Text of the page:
Victorian dairy farmers say they have few concerns about the time it'll take to introduce a mandatory industry Code of Conduct, as it's essential to get it right.
Federal budget papers show the government has committed to an $8.7 million, 11-year roll out of the code, which regulated producers' relationships with processors.
The roll-out will start with a $100,000 spend, next year, with plans to invest $2.1 million to develop the code, by the end of the financial year 2022-23.
Crossley dairy farmer Karinjeet Singh-Mahil said the central aspect of the code was to ensure negotiations on a milk price were fairer.
"All it's going to do is make sure everybody behaves reasonably and fairly," Ms Singh-Mahil said.
But she realised writing a code was a complicated matter, which couldn't be done quickly.
"Farming is not a simple thing, the way things operate have become more and more complex and complicated," she said. "They are trying to unravel all that and it's no easy thing.
"The people who came out from the department seem to be doing a pretty darned good job to try and understand all that complexity."
The consultation meetings had also brought up different aspects of the impacts of the code, which had not been canvassed at first.
"We wouldn't want it to be complete, at this stage," Ms Singh-Mahil said.
"As we've gone on, it's given us a different perspective to look at the issues that have to be covered off, so we want it to be done properly."
The code comes across as a document attempting to provide regulation in an unregulated industry; a puzzle far greater than just the relationship between the farmers and the processors.
However, Larpent farmer Lachie Sutherland said the federal government would have to be re-elected before it could proceed.
"That's the first thing they need to achieve," Mr Sutherland said. "I realise these things take time, but it's better than nothing."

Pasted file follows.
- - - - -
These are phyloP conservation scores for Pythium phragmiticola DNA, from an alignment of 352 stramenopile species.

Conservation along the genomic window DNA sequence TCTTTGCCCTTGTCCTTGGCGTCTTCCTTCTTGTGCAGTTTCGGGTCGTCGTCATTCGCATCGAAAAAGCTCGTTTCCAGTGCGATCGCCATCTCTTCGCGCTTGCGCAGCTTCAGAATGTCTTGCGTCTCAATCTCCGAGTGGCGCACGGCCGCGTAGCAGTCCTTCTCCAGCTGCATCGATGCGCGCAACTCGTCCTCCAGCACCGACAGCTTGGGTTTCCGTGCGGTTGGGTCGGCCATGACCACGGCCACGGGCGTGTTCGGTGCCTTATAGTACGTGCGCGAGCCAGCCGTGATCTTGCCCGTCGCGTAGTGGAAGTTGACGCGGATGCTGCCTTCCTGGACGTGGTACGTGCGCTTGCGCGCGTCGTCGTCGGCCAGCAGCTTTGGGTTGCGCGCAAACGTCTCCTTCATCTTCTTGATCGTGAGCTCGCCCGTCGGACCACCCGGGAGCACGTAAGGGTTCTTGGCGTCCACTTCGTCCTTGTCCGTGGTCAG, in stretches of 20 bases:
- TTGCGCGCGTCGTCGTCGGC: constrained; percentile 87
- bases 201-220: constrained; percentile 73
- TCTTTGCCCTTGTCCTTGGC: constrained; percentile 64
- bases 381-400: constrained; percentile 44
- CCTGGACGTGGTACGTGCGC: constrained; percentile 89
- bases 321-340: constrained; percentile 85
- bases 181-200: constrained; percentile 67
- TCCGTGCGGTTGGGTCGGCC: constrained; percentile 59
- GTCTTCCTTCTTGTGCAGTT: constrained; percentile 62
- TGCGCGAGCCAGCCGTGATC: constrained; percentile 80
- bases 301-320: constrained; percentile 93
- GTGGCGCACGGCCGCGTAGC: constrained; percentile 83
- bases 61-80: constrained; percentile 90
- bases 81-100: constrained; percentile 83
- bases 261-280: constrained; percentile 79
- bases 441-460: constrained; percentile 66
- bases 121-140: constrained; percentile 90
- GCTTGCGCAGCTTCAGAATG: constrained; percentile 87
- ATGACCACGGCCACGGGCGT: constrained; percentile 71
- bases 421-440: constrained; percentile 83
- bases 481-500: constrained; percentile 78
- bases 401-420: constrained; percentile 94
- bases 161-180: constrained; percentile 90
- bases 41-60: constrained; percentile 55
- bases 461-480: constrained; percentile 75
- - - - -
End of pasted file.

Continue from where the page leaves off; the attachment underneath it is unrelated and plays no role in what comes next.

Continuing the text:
He said an upturn in milk prices would take the heat out of the need for a code.
"It's a bit like a floor price - that was a good way to get the Labor Party into the headlines," he said.
Deputy Prime Minister Michael McCormack has defended the roll-out of the proposed mandatory Dairy Code of Conduct, saying the government was seeking a workable solution, to give primary producers the ability to make money.
Mr McCormack said it was important to spend the right money in the right areas.
"For far too long, our dairy farmers have worked far too hard, and it's a very tough industry to make ends meet," Mr McCormack said.
"That hasn't been helped by dollar-a-litre milk and I know how much the Nationals, in particular (Agriculture Minister) David Littleproud, have campaigned against that."
He said it was difficult when the Nationals' coalition partners were facing pressure to keep prices low.
"Some inner city colleagues have had pensioners banging down their doors, saying they only want to pay dollar-a-litre milk; in fact, they would rather pay less," Mr McCormack said.
"For them, literally every cent counts."
But Mr McCormack said dairy farmers were also having a hard time making ends meet.
"We made some very good announcements in the budget and we are trying to get a solution that is going to be manageable for all concerned, across the various states, with their varying conditions," he said.